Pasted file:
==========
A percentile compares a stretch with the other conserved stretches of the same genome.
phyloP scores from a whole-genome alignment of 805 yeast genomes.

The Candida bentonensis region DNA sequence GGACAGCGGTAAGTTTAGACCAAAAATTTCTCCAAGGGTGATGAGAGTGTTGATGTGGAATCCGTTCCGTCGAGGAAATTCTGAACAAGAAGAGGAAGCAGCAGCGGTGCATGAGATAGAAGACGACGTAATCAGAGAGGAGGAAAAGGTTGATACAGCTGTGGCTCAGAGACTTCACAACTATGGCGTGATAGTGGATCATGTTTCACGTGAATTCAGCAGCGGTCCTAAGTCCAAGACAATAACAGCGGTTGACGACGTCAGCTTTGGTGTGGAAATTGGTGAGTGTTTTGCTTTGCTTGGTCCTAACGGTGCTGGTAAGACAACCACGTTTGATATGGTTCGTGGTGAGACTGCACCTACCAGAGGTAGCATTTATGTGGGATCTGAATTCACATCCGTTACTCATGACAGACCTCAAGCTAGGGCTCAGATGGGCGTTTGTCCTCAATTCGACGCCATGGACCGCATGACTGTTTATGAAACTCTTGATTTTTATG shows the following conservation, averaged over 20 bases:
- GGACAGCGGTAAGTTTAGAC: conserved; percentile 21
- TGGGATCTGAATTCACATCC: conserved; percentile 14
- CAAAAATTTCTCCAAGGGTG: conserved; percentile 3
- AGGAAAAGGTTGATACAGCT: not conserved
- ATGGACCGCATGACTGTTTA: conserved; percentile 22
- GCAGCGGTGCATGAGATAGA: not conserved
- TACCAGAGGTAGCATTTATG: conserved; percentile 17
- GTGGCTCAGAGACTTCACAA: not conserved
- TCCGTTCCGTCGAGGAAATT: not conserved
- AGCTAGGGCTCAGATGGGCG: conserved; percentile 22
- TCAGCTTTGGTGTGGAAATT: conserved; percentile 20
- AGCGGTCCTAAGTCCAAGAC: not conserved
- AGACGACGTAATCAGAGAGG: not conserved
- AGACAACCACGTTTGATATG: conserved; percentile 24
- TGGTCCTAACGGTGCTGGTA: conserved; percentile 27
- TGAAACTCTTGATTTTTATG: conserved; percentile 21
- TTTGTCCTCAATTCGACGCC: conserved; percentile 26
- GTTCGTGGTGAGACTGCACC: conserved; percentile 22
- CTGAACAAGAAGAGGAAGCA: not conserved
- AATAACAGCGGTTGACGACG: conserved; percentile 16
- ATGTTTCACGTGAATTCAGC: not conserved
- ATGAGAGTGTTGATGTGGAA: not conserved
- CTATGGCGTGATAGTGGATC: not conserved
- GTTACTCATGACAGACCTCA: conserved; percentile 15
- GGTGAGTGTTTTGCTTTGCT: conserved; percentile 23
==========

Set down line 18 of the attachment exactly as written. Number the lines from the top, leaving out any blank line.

- TGGTCCTAACGGTGCTGGTA: conserved; percentile 27